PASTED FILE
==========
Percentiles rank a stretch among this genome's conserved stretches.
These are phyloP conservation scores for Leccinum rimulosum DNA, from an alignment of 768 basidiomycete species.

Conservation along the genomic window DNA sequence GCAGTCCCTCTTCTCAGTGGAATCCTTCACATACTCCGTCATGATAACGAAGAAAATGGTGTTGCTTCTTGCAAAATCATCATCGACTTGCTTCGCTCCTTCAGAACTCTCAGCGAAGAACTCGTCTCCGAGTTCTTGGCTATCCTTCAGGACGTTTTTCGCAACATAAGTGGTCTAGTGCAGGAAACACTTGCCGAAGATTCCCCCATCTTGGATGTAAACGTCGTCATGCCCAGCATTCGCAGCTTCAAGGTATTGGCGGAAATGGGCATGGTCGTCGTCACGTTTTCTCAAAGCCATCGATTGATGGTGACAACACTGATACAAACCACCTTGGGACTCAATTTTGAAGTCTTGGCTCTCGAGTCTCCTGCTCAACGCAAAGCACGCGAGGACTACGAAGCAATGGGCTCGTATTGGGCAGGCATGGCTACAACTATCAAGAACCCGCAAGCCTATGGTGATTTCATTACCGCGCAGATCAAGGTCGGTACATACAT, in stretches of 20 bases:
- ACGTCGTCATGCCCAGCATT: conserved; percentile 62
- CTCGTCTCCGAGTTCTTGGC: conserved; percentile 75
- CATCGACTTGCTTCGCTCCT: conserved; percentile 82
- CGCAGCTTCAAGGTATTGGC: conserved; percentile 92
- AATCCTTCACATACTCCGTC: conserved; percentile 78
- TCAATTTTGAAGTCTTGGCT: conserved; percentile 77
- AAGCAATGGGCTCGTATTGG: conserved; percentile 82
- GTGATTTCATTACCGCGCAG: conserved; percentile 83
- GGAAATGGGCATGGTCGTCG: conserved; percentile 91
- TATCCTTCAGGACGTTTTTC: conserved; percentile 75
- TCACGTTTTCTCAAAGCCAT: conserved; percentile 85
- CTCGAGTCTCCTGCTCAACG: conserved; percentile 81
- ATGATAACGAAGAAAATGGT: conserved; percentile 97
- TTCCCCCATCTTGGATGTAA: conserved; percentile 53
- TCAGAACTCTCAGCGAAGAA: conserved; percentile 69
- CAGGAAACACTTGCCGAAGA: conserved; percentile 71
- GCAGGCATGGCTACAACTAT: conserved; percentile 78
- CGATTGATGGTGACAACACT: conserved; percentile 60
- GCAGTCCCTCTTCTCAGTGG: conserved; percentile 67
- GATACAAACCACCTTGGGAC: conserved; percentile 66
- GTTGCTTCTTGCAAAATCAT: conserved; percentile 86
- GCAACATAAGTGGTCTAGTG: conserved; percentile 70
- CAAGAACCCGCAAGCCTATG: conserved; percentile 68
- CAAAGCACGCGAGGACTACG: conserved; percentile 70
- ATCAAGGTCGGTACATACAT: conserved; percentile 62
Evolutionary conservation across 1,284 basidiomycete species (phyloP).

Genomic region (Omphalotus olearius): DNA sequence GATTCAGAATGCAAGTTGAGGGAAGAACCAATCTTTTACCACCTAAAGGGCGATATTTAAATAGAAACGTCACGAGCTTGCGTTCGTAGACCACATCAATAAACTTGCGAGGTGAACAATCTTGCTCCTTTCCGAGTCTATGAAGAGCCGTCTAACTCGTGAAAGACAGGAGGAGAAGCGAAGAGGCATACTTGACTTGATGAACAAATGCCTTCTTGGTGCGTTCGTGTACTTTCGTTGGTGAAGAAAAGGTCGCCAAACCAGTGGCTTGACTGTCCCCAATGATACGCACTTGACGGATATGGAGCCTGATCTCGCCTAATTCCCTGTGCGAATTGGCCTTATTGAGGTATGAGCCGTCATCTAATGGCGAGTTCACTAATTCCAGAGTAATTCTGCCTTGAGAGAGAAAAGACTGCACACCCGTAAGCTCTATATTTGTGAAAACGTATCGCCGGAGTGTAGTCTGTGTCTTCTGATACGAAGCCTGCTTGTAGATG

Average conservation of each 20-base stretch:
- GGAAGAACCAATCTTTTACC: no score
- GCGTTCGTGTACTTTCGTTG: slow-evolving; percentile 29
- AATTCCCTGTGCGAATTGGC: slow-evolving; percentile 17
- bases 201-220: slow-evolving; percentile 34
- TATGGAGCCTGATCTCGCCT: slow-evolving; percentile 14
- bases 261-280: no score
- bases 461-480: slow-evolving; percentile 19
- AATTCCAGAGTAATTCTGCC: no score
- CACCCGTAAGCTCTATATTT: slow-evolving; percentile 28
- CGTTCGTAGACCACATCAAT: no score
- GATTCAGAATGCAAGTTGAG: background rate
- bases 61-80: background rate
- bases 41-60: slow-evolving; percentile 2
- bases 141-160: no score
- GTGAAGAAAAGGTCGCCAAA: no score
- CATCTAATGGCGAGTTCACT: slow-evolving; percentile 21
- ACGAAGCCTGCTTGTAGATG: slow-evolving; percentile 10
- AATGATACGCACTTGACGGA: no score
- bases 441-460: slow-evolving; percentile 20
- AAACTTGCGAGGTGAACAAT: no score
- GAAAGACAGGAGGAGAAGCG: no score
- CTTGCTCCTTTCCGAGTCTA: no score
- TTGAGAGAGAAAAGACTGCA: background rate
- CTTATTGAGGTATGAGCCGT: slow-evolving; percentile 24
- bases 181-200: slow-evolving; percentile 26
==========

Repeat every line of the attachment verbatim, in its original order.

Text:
Percentiles rank a stretch among this genome's conserved stretches.
These are phyloP conservation scores for Leccinum rimulosum DNA, from an alignment of 768 basidiomycete species.

Conservation along the genomic window DNA sequence GCAGTCCCTCTTCTCAGTGGAATCCTTCACATACTCCGTCATGATAACGAAGAAAATGGTGTTGCTTCTTGCAAAATCATCATCGACTTGCTTCGCTCCTTCAGAACTCTCAGCGAAGAACTCGTCTCCGAGTTCTTGGCTATCCTTCAGGACGTTTTTCGCAACATAAGTGGTCTAGTGCAGGAAACACTTGCCGAAGATTCCCCCATCTTGGATGTAAACGTCGTCATGCCCAGCATTCGCAGCTTCAAGGTATTGGCGGAAATGGGCATGGTCGTCGTCACGTTTTCTCAAAGCCATCGATTGATGGTGACAACACTGATACAAACCACCTTGGGACTCAATTTTGAAGTCTTGGCTCTCGAGTCTCCTGCTCAACGCAAAGCACGCGAGGACTACGAAGCAATGGGCTCGTATTGGGCAGGCATGGCTACAACTATCAAGAACCCGCAAGCCTATGGTGATTTCATTACCGCGCAGATCAAGGTCGGTACATACAT, in stretches of 20 bases:
- ACGTCGTCATGCCCAGCATT: conserved; percentile 62
- CTCGTCTCCGAGTTCTTGGC: conserved; percentile 75
- CATCGACTTGCTTCGCTCCT: conserved; percentile 82
- CGCAGCTTCAAGGTATTGGC: conserved; percentile 92
- AATCCTTCACATACTCCGTC: conserved; percentile 78
- TCAATTTTGAAGTCTTGGCT: conserved; percentile 77
- AAGCAATGGGCTCGTATTGG: conserved; percentile 82
- GTGATTTCATTACCGCGCAG: conserved; percentile 83
- GGAAATGGGCATGGTCGTCG: conserved; percentile 91
- TATCCTTCAGGACGTTTTTC: conserved; percentile 75
- TCACGTTTTCTCAAAGCCAT: conserved; percentile 85
- CTCGAGTCTCCTGCTCAACG: conserved; percentile 81
- ATGATAACGAAGAAAATGGT: conserved; percentile 97
- TTCCCCCATCTTGGATGTAA: conserved; percentile 53
- TCAGAACTCTCAGCGAAGAA: conserved; percentile 69
- CAGGAAACACTTGCCGAAGA: conserved; percentile 71
- GCAGGCATGGCTACAACTAT: conserved; percentile 78
- CGATTGATGGTGACAACACT: conserved; percentile 60
- GCAGTCCCTCTTCTCAGTGG: conserved; percentile 67
- GATACAAACCACCTTGGGAC: conserved; percentile 66
- GTTGCTTCTTGCAAAATCAT: conserved; percentile 86
- GCAACATAAGTGGTCTAGTG: conserved; percentile 70
- CAAGAACCCGCAAGCCTATG: conserved; percentile 68
- CAAAGCACGCGAGGACTACG: conserved; percentile 70
- ATCAAGGTCGGTACATACAT: conserved; percentile 62
Evolutionary conservation across 1,284 basidiomycete species (phyloP).

Genomic region (Omphalotus olearius): DNA sequence GATTCAGAATGCAAGTTGAGGGAAGAACCAATCTTTTACCACCTAAAGGGCGATATTTAAATAGAAACGTCACGAGCTTGCGTTCGTAGACCACATCAATAAACTTGCGAGGTGAACAATCTTGCTCCTTTCCGAGTCTATGAAGAGCCGTCTAACTCGTGAAAGACAGGAGGAGAAGCGAAGAGGCATACTTGACTTGATGAACAAATGCCTTCTTGGTGCGTTCGTGTACTTTCGTTGGTGAAGAAAAGGTCGCCAAACCAGTGGCTTGACTGTCCCCAATGATACGCACTTGACGGATATGGAGCCTGATCTCGCCTAATTCCCTGTGCGAATTGGCCTTATTGAGGTATGAGCCGTCATCTAATGGCGAGTTCACTAATTCCAGAGTAATTCTGCCTTGAGAGAGAAAAGACTGCACACCCGTAAGCTCTATATTTGTGAAAACGTATCGCCGGAGTGTAGTCTGTGTCTTCTGATACGAAGCCTGCTTGTAGATG

Average conservation of each 20-base stretch:
- GGAAGAACCAATCTTTTACC: no score
- GCGTTCGTGTACTTTCGTTG: slow-evolving; percentile 29
- AATTCCCTGTGCGAATTGGC: slow-evolving; percentile 17
- bases 201-220: slow-evolving; percentile 34
- TATGGAGCCTGATCTCGCCT: slow-evolving; percentile 14
- bases 261-280: no score
- bases 461-480: slow-evolving; percentile 19
- AATTCCAGAGTAATTCTGCC: no score
- CACCCGTAAGCTCTATATTT: slow-evolving; percentile 28
- CGTTCGTAGACCACATCAAT: no score
- GATTCAGAATGCAAGTTGAG: background rate
- bases 61-80: background rate
- bases 41-60: slow-evolving; percentile 2
- bases 141-160: no score
- GTGAAGAAAAGGTCGCCAAA: no score
- CATCTAATGGCGAGTTCACT: slow-evolving; percentile 21
- ACGAAGCCTGCTTGTAGATG: slow-evolving; percentile 10
- AATGATACGCACTTGACGGA: no score
- bases 441-460: slow-evolving; percentile 20
- AAACTTGCGAGGTGAACAAT: no score
- GAAAGACAGGAGGAGAAGCG: no score
- CTTGCTCCTTTCCGAGTCTA: no score
- TTGAGAGAGAAAAGACTGCA: background rate
- CTTATTGAGGTATGAGCCGT: slow-evolving; percentile 24
- bases 181-200: slow-evolving; percentile 26